#### Lambda calculus -- very informal

$%l$

• variables, abstractor $%l$, punctuation $\left(,\right)$

#### Lambda terms -- $%L$

• $x \e %L$ \zline{variables}
• $M \e %L => %l x. M \e %L$ \zline{abstraction}
• $M \e %L$ and $N \e %L => M N \e %L$ \zline{application}

slide: The lambda calculus -- terms

#### Laws

• $\left( %l x.M\right) N = M \left[ x := N \right]$ \zline{conversion}
• $M = N => MZ = NZ$ and $ZM = ZN$
• $M = N => %l x.M = %l x.N$

slide: The lambda calculus -- laws

#### Substitution

• $x\left[x:=N\right] == N$
• $y\left[x:=N\right] == y$ if $x != y$
• $\left(%l y.M\right)\left[x:=N\right] == %l y.\left(M\left[x:=N\right]\right)$
• $\left(M_1 M_2 \right) \left[x:=N\right]$ $==$ $\left(M_1 \left[x:=N\right]\right) \left(M_2\left[x:=N\right]\right)$

slide: The lambda calculus -- substitution

#### Examples


$\left($\%l x.x) 1 = x[x:=1] = 1
$\left($\%l x.x+1) 2 = (x+1)[x:=2] = 2 + 1
$\left($\%l x.x+y+1) 3 = (x+y+1)[x:=3] = 3+y+1
$\left($\%l y.(\%l x.x+y+1) 3) 4) =
$\left(\left($\%l x.x+y+1) 3)[y:=4] = 3 + 4 + 1


slide: Beta conversion -- examples

#### Properties

• $\A M \left(%l x.x\right) M = M$ \zline{identity}
• $\A F \E X. F X = X$ \zline{fixed point}

Proof: take $W = %l x.F \left( xx \right)$ and $X = WW$, then


$X = WW = \left($\%l x.F ( xx ) ) W = F ( WW ) = FX


slide: The lambda calculus -- properties

#### A simple type calculus -- subtypes

$%l_\left\{ <= \right\}$

• $%t ::= %r | %t_1 -> %t_2$
• $e ::= x | %l x : %t . e | e_1 e_2$

#### Type assignment

• \ffrac{$%G |- x : %s$ \hspace{1cm} $%G |- e : %t$}{ $%G |- %l x : %s . e \e %s -> %t$ }
• \ffrac{$%G |- e_1 : %s -> %t, e_2 : %s$}{ $%G |- e_1 e_2 \e %t$ }

#### Refinement

• \ffrac{ $%G |- e : %s$ \hspace{1cm} $%G |- %s <= %t$}{ $%G |- e : %t$ }

slide: The subtype calculus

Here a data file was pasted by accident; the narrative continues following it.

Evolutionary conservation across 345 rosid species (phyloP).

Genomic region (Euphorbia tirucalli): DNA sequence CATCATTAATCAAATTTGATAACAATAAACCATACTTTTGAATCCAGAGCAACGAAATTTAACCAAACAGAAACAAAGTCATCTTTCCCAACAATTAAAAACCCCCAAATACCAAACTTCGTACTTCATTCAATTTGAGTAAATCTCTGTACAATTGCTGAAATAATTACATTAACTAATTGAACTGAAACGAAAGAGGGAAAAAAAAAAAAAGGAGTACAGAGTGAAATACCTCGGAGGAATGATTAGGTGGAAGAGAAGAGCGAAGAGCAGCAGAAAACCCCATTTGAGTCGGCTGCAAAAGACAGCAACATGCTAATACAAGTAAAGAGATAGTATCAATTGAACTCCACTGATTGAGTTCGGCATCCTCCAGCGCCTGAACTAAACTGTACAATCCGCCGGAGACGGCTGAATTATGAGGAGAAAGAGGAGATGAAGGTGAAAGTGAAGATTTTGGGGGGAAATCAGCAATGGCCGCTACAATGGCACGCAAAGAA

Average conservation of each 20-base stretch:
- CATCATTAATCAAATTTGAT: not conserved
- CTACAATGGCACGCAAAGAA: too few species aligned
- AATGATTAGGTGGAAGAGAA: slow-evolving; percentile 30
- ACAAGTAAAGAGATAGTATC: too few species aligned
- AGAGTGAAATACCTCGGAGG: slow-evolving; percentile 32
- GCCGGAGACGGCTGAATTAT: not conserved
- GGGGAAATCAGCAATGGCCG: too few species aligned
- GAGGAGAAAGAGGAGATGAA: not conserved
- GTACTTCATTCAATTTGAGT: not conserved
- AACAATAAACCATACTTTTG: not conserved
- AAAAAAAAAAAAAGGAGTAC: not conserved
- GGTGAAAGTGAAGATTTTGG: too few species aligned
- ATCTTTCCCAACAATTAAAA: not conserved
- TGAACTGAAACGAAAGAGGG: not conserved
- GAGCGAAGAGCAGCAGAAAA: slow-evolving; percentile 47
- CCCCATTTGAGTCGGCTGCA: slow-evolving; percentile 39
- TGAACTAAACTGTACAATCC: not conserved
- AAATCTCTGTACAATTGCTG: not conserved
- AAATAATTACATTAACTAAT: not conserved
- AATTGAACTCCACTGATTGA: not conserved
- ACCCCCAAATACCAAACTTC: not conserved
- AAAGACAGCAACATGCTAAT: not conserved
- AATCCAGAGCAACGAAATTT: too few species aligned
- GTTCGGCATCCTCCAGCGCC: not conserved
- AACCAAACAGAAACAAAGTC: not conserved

#### Examples

• $S = %l x:Int. x + 1$
$S : Int -> Int$
• $twice = %l f:Int -> Int. %l y : Int . f \left( f \left( y \right) \right)$ $twice : \left( Int -> Int \right) -> Int -> Int$

#### Application

• $S 0 = 1 \e Int$
• $twice \left( S \right) = %l x. S S x \e Int -> Int$

slide: Subtypes -- examples


int S(int x) { return x+1; }
int twice(int f(int), int y) { return f(f(y)); }
int twice_S(int y) { return twice(S,y); }


slide: Types in C++


int SD(double x) { return x+1; } // twice(SD) rejected


slide: SD example


class P {    P
public:
P() { _self = 0; }
virtual P* self() {
return _self?_self->self():this;
}
virtual void attach(C* p) {
_self = p;
}
private:
P* _self;
};

class C : public P {    $C <= P$
public:
C() : P(this) { }
C* self() { // ANSI/ISO
return _self?_self->self():this;
}
void attach(P* p) {  // rejected
p->attach(self());
}
void redirect(C* c) { _self = c; }
private:
C* _self;
};


slide: Subtyping in C++

$%l_\left\{ /\ \right\}$

• $%t ::= %r | %t_1 -> %t_2 | \bigwedge \left[ %t_1 .. %t_n \right]$

#### Type assignment

• \ffrac{$%G |- e : %t_i$ $\left(i \e 1..n\right)$}{ $%G |- e : \bigwedge \left[ %t_1 .. %t_n \right]$ }

#### Refinement

• \ffrac{ $%G |- %s <= %t_i$ $\left(i \e 1..n \right)$}{ $%G |- %s <= \bigwedge \left[ %t_1 .. %t_n \right]$ }
• $\bigwedge \left[ %t_1 .. %t_n \right] <= %t_i$
• $%G |- \bigwedge \left[ %s -> %t_1 .. %s -> %t_n \right] <= %s -> \bigwedge \left[ %t_1 .. %t_n \right]$

slide: The intersection type calculus

#### Examples

• $+ : \bigwedge \left[ Int \* Int -> Int, Real \* Real -> Real\right]$
• $Int -> Int <= \bigwedge \left[ Int -> Int, Real -> Real \right]$
• $Msg -> Obj1 /\ Msg -> Obj2 <= Msg -> \bigwedge \left[ Obj1, Obj2 \right]$

slide: Intersection types -- examples

C++

• [1] no or unavoidable conversions -- $array->pointer$, $T -> const T$
• [2] integral promotion -- $char->int$, $short->int$, $float->double$